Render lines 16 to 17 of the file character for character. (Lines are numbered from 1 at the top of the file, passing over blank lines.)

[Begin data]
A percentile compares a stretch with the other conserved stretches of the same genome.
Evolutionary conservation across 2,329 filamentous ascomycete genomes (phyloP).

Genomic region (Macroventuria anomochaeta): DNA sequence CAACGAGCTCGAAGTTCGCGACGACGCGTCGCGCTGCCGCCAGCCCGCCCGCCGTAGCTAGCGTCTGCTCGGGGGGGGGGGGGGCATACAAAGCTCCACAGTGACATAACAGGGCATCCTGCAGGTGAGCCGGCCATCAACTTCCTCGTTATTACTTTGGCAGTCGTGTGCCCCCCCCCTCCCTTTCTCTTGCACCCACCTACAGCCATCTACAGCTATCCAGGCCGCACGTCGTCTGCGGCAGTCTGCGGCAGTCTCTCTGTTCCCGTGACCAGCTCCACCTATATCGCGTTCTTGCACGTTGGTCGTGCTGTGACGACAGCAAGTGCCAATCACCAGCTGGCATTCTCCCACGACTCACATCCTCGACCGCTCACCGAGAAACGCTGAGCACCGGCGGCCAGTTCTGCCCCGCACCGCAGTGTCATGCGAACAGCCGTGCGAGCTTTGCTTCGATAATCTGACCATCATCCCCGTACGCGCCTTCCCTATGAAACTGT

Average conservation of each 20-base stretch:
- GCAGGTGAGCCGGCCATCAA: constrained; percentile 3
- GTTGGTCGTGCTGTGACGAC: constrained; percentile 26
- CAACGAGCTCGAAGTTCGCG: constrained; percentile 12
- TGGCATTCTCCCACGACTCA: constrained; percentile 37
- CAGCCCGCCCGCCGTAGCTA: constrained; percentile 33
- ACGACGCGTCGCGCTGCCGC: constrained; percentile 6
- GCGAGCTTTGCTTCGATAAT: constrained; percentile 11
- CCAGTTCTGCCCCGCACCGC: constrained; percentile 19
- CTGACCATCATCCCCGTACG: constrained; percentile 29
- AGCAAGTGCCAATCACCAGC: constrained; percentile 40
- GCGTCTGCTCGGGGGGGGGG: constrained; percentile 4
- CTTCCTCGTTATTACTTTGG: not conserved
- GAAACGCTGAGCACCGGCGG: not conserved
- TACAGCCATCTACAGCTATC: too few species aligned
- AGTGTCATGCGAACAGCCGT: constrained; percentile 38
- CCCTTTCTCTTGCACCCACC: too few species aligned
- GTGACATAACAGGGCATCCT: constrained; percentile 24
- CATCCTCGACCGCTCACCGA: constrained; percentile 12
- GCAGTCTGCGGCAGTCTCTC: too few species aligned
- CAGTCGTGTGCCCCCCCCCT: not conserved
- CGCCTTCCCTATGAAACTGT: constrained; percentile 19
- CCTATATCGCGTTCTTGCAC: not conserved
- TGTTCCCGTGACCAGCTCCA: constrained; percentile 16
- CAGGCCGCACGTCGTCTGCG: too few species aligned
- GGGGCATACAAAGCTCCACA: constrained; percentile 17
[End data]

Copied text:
- CTTCCTCGTTATTACTTTGG: not conserved
- GAAACGCTGAGCACCGGCGG: not conserved